“The Strays” is a gripping thriller about imposter syndrome and the color of our skin 

Fans of Jordan Peele movies will have a new psychological thriller to watch on Netflix grappling with the issues of self-identity and race. Illustration by Anna Iorfino/The Daily Campus

On Wednesday, Netflix released its new psychological thriller, “The Strays,” which follows a woman as her perfect life slowly deteriorates into madness. But rather than review the movie on normal standards – writing, acting, cinematography and score – there’s a lot more thematically at stake that needs to be discussed. 

A good psychological thriller presents twists throughout the plot that never feel outlandish. With delicately placed clues, interesting shots and special effects, we the audience are meant to feel like we are witnessing the characters’ delusions. Cheryl, our protagonist, is a fair-skinned Afro-British woman who left her past behind to live in a small wealthy town far from London. With her white husband and their equally white passing children, she lives a lavish life as a theology professor and a deputy headmistress at an upscale private school.  

On the surface level, it seems like a fairly understandable plot. A Black woman of fairer complexion seeks to hide her roots while mingling amongst the white upper class, using her husband as an elevation of her status symbol. It is not just implied but shown that Cheryl, who goes by the name of Neve to her Caucasian compatriots, was disgusted with her own skin and the treatment she had received as a Black woman in London. In a drastic attempt to change her status, she dons a wig and a posh accent to further separate her from her urban past. This cleansing of any resemblance of Black culture is only exacerbated by her children’s growing interest in Black culture.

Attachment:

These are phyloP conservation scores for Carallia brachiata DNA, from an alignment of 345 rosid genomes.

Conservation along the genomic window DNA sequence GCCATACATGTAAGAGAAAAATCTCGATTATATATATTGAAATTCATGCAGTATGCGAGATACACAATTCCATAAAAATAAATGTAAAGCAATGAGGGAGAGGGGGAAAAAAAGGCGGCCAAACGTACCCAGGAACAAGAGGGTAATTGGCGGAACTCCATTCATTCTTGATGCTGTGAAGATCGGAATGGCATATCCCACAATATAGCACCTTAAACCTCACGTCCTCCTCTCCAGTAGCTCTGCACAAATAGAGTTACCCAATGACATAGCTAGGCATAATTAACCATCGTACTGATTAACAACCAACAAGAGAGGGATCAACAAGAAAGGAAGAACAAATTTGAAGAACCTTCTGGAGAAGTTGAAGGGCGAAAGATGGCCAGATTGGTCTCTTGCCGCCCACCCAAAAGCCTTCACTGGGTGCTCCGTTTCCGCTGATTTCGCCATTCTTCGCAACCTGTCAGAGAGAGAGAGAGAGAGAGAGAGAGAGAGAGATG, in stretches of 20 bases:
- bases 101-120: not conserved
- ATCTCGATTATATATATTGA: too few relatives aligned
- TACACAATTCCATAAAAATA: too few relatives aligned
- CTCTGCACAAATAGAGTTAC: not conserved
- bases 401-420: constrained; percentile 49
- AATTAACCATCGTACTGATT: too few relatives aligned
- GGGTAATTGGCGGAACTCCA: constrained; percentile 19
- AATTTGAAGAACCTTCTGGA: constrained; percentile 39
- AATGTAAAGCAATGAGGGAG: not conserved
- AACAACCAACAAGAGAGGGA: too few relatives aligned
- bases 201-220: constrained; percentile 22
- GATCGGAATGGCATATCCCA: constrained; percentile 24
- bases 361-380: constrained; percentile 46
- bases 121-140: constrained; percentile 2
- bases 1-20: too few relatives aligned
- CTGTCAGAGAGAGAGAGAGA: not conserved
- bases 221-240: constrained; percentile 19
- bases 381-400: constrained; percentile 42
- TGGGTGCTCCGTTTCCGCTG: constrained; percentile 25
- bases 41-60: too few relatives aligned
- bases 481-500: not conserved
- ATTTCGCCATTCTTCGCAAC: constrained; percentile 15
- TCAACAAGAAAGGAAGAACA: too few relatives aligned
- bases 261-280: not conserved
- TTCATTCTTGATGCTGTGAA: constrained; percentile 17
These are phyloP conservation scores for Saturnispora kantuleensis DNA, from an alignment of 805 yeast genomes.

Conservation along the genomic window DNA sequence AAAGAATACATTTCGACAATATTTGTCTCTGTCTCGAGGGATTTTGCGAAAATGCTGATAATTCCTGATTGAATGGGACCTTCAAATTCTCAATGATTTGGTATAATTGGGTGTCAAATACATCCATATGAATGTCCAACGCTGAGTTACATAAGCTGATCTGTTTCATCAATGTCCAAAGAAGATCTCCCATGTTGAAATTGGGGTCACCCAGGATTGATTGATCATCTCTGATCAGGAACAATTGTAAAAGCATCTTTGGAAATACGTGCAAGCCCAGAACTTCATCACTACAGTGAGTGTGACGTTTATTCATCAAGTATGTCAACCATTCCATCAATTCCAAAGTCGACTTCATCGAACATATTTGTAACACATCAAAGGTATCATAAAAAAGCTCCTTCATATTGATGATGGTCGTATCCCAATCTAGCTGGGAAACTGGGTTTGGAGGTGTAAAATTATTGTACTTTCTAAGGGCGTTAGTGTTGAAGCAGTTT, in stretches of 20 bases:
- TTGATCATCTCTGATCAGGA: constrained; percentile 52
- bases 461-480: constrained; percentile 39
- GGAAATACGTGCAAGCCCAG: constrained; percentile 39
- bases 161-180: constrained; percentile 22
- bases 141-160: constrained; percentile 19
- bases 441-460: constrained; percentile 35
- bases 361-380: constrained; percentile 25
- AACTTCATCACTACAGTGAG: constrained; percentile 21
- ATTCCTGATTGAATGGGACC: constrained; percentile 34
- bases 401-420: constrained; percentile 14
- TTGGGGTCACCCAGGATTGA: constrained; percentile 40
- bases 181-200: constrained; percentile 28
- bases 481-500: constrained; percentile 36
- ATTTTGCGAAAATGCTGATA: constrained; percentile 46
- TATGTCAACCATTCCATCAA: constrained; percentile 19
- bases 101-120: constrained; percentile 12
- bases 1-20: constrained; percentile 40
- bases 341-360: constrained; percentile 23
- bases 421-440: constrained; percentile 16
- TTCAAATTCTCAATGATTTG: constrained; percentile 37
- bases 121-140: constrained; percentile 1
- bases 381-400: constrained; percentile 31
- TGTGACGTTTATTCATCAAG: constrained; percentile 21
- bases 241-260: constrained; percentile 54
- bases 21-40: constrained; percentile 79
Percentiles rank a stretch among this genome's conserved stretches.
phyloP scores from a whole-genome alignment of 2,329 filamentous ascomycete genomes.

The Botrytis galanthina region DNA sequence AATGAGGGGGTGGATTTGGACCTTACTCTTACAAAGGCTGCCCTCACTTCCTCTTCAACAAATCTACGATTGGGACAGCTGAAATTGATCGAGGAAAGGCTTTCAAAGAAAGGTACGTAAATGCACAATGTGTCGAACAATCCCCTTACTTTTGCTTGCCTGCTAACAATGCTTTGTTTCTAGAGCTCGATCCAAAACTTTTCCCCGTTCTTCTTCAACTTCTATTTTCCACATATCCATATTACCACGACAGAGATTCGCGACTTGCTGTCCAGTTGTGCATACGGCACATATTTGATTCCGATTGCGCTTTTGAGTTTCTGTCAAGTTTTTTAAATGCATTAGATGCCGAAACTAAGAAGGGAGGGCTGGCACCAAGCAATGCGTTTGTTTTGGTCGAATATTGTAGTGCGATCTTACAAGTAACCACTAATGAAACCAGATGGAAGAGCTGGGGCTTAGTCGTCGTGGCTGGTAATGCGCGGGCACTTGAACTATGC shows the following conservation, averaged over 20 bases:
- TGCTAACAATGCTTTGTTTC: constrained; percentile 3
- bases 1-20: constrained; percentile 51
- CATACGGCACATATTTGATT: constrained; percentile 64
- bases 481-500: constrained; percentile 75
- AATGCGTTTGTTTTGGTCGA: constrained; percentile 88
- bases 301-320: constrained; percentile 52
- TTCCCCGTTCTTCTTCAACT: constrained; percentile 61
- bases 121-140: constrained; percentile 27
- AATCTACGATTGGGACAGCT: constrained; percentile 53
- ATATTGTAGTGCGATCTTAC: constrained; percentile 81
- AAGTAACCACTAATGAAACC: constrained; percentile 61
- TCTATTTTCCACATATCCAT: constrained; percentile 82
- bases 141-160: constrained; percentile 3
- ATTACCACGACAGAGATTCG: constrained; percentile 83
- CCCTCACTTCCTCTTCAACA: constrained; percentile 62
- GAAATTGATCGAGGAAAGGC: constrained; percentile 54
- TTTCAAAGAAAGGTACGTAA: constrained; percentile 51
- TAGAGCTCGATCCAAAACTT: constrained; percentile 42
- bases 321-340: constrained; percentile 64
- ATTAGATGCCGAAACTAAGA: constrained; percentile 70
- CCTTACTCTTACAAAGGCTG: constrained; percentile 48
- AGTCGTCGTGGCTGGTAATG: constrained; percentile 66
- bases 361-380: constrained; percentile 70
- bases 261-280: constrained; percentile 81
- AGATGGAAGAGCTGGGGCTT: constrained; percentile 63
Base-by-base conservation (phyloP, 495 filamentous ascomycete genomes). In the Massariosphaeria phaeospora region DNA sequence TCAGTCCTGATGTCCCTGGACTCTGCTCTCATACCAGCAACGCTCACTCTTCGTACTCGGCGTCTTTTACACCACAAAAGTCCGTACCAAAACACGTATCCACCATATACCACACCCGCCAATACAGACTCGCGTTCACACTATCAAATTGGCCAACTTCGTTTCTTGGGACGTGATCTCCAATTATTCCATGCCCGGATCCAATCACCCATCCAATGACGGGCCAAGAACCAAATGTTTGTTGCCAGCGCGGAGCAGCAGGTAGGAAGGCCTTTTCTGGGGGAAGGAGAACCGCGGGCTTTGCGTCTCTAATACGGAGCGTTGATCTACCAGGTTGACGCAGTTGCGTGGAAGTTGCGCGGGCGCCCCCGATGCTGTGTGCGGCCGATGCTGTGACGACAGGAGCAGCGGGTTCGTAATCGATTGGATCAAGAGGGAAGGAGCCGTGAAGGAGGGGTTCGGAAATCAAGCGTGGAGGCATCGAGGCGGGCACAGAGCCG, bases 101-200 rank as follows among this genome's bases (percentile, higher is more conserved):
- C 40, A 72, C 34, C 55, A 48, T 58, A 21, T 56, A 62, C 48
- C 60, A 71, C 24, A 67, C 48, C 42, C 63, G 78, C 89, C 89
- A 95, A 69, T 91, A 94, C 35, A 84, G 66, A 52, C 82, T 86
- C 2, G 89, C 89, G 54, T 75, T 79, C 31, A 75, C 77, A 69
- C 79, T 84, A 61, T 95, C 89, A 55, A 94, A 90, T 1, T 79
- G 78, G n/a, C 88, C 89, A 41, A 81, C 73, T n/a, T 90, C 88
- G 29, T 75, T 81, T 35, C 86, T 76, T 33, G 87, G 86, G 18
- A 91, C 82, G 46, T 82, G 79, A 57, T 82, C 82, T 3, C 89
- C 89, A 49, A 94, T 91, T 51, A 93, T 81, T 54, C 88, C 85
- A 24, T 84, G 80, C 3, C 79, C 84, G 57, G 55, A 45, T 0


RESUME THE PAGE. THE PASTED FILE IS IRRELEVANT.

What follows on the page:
Very rarely do we as Americans take time to consider how our issues mirror those across the world in Europe. Racism within the UK takes on many different forms, but the universal truth is that BIPOC are always made to feel uncomfortable in their skin. Bleaching is even a popular skin-lightening technique used by those of darker complexion to make their skin lighter. It is no secret in the Black community that lighter-skinned men and women receive far more preferential treatment than their dark-skinned counterparts. While this same trend extends to the Asian and African continents, it is most popular amongst BIPOC living in predominantly white regions. 

“The Strays” seeks to look at this dichotomy in the extreme, asking what would happen if you went so far as to appear white that you could even “blend in.” Progressive and conservative people on all sides would argue that Black women of all shades are popular in Western culture, focusing on the success of Beyoncé and Oprah as the two pillars on which all arguments seem to stand. But when your example of a universally-beloved Black woman is the fairer-skinned Beyoncé, who’s had increasingly blonde hair throughout her career, versus Oprah, a day-time talk show host who was told she wasn’t pretty enough for television, it only proves colorism is alive and well. Most people probably don’t even notice that Beyoncé is 1) wearing a wig, 2) straightening her hair and 3) is blonde on purpose because that’s what markets the largest population internationally.